‘It was a massacre’: Fury and grief amid Peru’s worst political violence in years | Peru

LIsbeth Candia cried uncontrollably as she waited at Cusco’s central morgue to collect the body of her brother Remo, the latest protester to be killed by Peruvian security forces as the country experiences its worst political violence in decades decades.

“Let there be no more deaths, let this be the last,” she said between sobs. “We don’t want his death to have been in vain,” she told the Guardian by phone.

She sat in the waiting room as coroners performed a post-mortem examination on her brother’s body on Thursday morning. Remo Candia, 50, had been rushed to the city’s Antonio Lorena Hospital the previous night with a gunshot wound to his abdomen, but doctors were unable to save him.

“He was like just exercising his right to protest and they shot him at close range,” Lisbeth said.

A Sunday lunch was the last time she saw the cheerful and popular chef of Urinsaya Ccollana, the Quechua language farmer community in Anta province where the family lives.

A father of three – the youngest only five – Remo had led farmers in his village to join protests in the regional capital of Cusco, demanding the resignation of President Dina Boluarte over the 41 civilians who died in the violent clashes with security forces in just over a month.

Relatives and friends of the victims laid their coffins in the main square of Juliaca, Peru on January 11.
Relatives and friends of the victims laid their coffins in the main square of Juliaca, Peru on January 11. Photograph: Juan Carlos Cisneros/AFP/Getty Images

The spiral of violence began when former leader Pedro Castillo was forced to resign and detained on rebellion charges in early December after he attempted to dissolve Congress and rule by decree in hopes of avoiding a third impeachment trial.

Boluarte, his vice-president, succeeded him but quickly became unpopular when police unleashed deadly violence against Castillo’s supporters, in turn increasing anger and prompting more protests and blockades.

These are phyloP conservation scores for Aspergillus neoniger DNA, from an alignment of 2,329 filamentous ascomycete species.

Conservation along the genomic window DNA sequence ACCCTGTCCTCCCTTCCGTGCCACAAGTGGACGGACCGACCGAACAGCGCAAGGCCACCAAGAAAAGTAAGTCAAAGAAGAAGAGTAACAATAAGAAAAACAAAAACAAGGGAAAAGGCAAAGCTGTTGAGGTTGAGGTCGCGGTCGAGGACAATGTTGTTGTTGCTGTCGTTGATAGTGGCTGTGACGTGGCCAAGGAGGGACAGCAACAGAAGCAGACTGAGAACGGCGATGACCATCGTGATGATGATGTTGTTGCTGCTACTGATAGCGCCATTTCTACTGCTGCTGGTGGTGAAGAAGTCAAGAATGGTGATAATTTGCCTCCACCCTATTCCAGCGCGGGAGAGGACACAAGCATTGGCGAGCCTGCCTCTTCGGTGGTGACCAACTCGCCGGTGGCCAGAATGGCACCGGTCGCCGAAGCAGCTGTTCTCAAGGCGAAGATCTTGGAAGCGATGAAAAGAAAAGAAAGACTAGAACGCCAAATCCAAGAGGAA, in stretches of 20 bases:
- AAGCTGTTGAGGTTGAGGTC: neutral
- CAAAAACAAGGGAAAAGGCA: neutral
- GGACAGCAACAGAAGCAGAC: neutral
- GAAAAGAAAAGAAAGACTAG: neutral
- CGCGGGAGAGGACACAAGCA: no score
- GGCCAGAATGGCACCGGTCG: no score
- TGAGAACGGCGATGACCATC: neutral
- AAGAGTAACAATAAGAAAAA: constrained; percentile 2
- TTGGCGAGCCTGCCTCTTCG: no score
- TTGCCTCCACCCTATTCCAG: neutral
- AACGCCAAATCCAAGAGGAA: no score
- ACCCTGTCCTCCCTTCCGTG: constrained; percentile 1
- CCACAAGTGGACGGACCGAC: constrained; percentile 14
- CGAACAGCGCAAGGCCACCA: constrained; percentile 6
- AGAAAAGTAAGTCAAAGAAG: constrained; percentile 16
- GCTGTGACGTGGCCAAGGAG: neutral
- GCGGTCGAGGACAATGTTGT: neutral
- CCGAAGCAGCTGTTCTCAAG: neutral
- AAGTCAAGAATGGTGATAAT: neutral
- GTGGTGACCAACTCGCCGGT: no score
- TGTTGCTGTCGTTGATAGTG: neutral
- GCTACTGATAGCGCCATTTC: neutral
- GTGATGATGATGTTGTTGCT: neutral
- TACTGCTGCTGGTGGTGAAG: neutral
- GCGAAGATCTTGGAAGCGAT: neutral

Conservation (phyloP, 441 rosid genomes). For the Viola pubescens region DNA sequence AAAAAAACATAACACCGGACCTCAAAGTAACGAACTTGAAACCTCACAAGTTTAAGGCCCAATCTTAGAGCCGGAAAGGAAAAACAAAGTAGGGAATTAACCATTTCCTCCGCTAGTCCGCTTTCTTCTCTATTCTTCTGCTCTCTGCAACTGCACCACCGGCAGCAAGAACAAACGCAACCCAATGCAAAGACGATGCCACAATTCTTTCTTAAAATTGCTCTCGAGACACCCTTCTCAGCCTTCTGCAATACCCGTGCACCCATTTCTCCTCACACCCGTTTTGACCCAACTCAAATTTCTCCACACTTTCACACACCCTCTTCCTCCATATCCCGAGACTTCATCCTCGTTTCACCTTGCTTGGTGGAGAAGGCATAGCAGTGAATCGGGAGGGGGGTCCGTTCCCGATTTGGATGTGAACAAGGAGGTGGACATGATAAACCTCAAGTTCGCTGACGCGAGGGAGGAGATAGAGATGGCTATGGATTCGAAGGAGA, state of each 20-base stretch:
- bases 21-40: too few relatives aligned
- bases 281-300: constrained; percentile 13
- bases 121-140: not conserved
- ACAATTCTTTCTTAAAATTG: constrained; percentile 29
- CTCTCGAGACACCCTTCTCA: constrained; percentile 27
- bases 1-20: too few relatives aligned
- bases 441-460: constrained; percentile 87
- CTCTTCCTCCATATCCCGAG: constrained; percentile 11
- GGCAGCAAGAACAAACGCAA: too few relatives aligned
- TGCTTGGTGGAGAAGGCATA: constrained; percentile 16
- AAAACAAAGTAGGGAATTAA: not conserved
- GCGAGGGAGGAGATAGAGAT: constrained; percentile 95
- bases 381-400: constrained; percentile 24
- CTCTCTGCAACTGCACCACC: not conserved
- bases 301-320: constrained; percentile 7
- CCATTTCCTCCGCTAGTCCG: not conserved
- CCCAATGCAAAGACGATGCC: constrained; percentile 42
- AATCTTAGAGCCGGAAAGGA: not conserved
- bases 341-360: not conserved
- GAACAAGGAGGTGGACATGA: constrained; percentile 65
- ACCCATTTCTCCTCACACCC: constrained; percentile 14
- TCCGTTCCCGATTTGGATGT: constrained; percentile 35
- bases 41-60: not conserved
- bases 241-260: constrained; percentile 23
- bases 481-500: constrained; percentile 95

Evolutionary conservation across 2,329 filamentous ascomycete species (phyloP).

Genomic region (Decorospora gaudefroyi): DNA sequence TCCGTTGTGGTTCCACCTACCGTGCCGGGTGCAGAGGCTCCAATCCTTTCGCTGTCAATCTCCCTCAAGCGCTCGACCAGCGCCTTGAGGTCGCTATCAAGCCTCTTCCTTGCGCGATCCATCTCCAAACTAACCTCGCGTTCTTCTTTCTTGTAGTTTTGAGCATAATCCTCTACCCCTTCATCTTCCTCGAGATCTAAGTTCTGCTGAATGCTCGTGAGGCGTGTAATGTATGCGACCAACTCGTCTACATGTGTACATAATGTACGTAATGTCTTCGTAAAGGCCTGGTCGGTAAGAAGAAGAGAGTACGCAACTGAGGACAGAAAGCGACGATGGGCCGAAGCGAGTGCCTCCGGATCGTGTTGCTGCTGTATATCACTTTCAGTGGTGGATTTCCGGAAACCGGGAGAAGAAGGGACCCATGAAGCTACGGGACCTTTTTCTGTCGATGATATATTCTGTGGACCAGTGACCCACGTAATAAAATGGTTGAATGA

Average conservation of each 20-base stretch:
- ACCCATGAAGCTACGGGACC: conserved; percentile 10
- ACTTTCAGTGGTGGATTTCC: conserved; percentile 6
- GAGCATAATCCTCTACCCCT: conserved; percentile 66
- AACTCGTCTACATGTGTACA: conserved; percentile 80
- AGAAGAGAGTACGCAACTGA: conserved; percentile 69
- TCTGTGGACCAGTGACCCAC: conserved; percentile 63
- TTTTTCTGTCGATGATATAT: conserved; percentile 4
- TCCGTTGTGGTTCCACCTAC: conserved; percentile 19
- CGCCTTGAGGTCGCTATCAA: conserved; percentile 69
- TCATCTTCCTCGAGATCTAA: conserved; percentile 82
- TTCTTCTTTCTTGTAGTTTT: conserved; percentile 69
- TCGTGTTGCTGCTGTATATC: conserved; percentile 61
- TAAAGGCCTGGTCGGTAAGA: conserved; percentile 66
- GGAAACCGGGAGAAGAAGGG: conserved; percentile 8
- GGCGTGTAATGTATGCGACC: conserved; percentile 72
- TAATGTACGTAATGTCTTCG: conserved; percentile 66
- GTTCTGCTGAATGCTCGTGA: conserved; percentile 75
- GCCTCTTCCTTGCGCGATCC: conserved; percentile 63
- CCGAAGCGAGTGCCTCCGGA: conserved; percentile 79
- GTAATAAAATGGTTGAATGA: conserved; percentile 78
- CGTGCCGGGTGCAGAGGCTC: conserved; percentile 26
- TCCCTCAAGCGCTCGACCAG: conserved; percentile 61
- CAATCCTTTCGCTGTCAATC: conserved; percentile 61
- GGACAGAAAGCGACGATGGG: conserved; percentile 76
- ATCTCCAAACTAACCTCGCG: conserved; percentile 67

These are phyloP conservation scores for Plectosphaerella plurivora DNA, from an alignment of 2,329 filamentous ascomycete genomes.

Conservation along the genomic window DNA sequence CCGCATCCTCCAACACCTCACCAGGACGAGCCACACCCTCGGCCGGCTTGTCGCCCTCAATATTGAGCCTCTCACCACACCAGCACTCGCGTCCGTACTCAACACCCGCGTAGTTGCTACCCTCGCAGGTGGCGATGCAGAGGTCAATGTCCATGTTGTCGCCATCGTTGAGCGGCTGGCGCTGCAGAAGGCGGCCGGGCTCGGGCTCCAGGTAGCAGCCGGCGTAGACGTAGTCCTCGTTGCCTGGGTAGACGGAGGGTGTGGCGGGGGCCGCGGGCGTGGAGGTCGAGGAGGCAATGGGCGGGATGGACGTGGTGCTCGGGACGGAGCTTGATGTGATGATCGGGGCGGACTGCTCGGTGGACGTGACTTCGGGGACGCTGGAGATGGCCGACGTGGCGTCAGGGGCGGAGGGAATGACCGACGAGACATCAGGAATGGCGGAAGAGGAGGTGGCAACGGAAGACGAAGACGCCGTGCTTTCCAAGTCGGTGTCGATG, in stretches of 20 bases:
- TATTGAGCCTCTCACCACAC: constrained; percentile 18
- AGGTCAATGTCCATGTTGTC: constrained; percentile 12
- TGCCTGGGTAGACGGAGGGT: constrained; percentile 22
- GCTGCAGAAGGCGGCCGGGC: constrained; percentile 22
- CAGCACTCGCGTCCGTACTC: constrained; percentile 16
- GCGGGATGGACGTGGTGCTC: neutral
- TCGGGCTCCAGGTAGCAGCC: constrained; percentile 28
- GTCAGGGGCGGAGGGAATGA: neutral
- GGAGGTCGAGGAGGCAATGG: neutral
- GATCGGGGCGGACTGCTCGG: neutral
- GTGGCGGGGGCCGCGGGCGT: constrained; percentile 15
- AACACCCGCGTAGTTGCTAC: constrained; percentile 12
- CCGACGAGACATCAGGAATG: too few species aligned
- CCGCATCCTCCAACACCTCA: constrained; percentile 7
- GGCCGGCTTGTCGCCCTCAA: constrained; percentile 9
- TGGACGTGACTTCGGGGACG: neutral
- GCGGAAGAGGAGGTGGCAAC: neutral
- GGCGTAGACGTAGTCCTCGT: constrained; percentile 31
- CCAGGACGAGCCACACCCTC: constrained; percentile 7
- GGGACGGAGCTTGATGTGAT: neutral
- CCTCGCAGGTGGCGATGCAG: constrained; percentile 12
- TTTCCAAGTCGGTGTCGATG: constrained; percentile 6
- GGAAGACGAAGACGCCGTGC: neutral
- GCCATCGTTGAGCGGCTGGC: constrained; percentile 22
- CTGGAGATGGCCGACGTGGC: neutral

There was grief and visceral anger in Juliaca, near Peru’s border with Bolivia, as it reeled from the deadliest bout of violence in more than a month of anti-government protests. Under curfew, the city was brought under control on Wednesday as mourners, in their thousands, followed the coffins of at least 17 protesters and bystanders who had been killed – without exception – by gunshot wounds.

Among the dead were a 31-year-old medical student who was helping an injured protester and a 17-year-old girl who was volunteering at an animal shelter.

The remains of a police officer were also found in a burnt out patrol car. His companion, injured in the head, said he was attacked by a crowd.

Rowing Candie.
Rowing Candie. Photograph: Family document

Candia was fatally injured as protesters attempted to storm Cusco airport, the gateway to Machu Picchu, the country’s top tourist attraction. Protesters were calling for Boluarte’s resignation but, analysts say, the anger runs deeper and is rooted in a decades-old schism between Lima’s political elite and marginalized indigenous and peasant communities in the Andes and Amazon.